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Russia's Main Online Support Group For LGBT Teens May Soon Be Blocked

"Obviously, we will soon be closed on the territory of the Russian Federation," Children-404 leader Elena Klimova wrote on the VKontakte social network.

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A St. Petersburg court has ruled in favor of blocking Children-404, an online support group for LGBT Russian teens, the group's leader, Elena Klimova, said today on the Russian social network VKontakte.

The news comes shortly after a separate decision that found Klimova guilty of "propaganda of non-traditional sexual relations" was overturned on March 25 on procedural grounds.

The St. Petersburg hearing was scheduled for today, but it appears the court actually considered Klimova's case on the same day she won her appeal in the city of Nizhny Tagil.

"On March 25, it appears, in St. Petersburg they quietly reviewed the complaint about blocking Children-404 on VKontakte [which is based on the Nizhny Tagil verdict that was later overturned] and ruled in favor of it," she wrote today on VKontakte. "Obviously, we will soon be closed on the territory of the Russian Federation."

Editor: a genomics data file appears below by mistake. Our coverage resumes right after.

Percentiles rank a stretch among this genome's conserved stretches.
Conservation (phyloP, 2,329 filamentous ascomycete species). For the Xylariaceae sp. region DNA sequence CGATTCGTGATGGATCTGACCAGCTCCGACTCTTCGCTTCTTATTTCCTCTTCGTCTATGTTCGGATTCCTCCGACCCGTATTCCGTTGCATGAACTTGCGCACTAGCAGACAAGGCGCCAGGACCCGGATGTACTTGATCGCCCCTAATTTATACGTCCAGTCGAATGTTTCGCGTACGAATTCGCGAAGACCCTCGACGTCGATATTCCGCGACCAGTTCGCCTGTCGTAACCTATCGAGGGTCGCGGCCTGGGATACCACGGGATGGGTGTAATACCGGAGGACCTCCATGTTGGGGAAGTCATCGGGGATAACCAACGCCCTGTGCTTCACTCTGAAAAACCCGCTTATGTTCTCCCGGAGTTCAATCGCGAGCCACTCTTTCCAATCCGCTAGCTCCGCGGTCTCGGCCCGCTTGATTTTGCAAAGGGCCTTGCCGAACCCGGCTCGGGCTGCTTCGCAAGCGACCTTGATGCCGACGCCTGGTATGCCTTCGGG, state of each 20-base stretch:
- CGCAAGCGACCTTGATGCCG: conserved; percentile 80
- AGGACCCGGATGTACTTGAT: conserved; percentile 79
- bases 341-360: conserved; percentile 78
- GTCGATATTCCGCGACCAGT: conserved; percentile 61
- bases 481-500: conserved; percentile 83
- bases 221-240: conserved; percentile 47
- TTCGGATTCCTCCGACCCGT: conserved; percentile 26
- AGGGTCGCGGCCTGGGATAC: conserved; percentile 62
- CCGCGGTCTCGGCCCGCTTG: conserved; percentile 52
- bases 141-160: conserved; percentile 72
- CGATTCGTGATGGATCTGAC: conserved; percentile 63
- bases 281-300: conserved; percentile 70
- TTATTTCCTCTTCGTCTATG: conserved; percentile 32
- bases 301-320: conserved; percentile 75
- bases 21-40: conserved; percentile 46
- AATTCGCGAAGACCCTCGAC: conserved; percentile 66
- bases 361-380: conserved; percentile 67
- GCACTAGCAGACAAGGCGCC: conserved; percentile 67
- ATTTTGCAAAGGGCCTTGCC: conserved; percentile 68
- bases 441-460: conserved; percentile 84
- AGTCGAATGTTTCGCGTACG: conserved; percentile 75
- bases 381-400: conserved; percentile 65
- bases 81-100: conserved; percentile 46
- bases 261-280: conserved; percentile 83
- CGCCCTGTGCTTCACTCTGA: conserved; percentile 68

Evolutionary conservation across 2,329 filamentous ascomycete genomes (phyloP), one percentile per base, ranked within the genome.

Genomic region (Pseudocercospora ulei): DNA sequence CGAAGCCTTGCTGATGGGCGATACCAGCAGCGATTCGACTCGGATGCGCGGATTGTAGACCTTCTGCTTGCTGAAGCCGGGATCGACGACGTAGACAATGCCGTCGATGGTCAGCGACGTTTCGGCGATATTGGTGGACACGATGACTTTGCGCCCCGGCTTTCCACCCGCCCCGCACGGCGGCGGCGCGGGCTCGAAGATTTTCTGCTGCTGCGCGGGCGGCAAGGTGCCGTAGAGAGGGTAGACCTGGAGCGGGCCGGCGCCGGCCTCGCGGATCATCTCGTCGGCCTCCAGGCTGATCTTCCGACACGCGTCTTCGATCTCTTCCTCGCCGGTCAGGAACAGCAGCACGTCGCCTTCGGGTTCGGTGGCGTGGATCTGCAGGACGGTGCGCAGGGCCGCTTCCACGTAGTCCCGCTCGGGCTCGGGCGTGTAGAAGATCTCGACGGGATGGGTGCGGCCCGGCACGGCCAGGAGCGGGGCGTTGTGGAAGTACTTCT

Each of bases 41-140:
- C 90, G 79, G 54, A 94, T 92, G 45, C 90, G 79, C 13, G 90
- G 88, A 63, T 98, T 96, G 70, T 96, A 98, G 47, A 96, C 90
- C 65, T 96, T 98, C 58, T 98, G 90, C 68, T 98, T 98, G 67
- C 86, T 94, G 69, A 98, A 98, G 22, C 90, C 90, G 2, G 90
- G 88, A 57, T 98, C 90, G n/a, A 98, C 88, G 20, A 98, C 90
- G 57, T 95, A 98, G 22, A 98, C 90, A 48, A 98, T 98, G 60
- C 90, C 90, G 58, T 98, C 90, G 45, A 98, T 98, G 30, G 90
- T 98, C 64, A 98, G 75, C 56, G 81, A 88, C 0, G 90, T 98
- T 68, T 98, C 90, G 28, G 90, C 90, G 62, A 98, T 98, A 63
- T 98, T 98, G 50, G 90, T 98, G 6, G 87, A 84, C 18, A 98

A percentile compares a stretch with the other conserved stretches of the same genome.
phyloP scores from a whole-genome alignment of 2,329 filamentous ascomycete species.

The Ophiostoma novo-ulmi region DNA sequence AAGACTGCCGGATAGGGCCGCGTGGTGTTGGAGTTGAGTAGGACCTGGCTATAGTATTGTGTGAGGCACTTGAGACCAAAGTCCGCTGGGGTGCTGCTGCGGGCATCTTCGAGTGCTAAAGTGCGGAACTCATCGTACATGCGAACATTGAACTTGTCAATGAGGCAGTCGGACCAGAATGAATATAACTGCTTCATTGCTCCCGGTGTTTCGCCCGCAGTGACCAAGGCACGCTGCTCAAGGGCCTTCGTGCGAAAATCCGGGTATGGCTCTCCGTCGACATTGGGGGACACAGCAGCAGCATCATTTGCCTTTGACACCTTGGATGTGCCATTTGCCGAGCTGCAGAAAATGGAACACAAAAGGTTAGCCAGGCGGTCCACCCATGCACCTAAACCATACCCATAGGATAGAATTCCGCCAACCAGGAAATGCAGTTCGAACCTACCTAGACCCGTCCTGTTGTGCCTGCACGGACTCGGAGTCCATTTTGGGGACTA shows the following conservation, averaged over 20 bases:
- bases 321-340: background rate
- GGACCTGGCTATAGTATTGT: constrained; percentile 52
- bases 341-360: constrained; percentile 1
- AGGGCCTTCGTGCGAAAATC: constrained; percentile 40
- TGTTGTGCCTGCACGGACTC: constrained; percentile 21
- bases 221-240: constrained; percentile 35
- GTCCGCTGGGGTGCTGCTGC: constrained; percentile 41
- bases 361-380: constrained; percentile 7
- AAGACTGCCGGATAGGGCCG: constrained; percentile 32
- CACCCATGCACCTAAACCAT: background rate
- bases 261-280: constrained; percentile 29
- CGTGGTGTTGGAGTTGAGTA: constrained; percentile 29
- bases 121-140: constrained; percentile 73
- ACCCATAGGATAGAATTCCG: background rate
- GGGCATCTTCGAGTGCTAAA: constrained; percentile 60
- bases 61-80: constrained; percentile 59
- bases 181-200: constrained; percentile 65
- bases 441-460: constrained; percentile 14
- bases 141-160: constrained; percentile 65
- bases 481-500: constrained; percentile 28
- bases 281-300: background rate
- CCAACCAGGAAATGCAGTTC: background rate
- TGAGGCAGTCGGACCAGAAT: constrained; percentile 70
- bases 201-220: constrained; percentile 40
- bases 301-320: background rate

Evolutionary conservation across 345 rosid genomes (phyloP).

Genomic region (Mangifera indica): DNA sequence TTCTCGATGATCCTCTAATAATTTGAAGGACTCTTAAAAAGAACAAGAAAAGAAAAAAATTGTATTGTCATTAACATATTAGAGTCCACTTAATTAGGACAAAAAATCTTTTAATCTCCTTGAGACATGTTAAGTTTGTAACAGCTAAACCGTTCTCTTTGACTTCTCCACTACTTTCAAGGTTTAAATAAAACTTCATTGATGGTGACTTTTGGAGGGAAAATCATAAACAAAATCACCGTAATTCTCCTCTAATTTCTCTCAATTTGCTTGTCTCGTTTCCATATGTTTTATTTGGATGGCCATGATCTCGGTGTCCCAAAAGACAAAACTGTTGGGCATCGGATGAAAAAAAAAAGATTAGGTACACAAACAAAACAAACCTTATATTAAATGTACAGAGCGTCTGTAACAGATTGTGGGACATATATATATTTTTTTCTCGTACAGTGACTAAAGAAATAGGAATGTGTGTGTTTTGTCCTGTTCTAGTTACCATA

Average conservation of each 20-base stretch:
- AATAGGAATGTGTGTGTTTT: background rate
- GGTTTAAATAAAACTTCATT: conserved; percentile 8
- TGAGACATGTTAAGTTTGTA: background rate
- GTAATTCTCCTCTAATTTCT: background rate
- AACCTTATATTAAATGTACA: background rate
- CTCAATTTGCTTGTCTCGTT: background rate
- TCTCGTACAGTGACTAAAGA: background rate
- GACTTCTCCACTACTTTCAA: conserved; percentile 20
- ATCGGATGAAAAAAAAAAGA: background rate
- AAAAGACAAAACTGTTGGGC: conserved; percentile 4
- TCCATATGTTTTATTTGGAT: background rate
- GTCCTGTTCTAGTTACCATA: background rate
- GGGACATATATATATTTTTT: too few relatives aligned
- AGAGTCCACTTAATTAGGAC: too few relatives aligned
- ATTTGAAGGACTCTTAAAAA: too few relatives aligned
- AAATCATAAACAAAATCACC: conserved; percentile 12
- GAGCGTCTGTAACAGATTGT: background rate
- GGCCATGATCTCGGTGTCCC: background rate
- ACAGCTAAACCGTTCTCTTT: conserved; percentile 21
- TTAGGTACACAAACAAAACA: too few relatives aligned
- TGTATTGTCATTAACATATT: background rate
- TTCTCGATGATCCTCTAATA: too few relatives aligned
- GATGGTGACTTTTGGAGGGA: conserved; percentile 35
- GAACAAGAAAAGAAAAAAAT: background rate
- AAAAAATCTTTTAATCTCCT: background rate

Children-404, or Deti-404 as it is known in Russian, posts stories from LGBT teens all over Russia and offers messages of support. The group gets its name from the 404 "page not found" online error, playing on the idea that LGBT youth are "not found" in Russia. "We exist" is one of the group's taglines.

The decision is one in a number of legal battles the group has been embroiled in over the past few months.

"Considering the repeated nature of legal proceedings against Deti 404 and Klimova, it is clear that the authorities are using the discriminatory 'gay propaganda' law to harass her and force Deti 404 into silence," Human Rights Watch Russia researcher Tanya Cooper said in a statement issued before the St. Petersburg court's ruling was announced.

"Klimova finds herself, like many other Russian human rights activists, locked in a legal battle with the state rather than devoting all of her energy to helping LGBT children get access to information, justice, and equality."

Susie Armitage is the Global Managing Editor and is based in New York.

Contact Susie Armitage at susie.armitage@buzzfeed.com.

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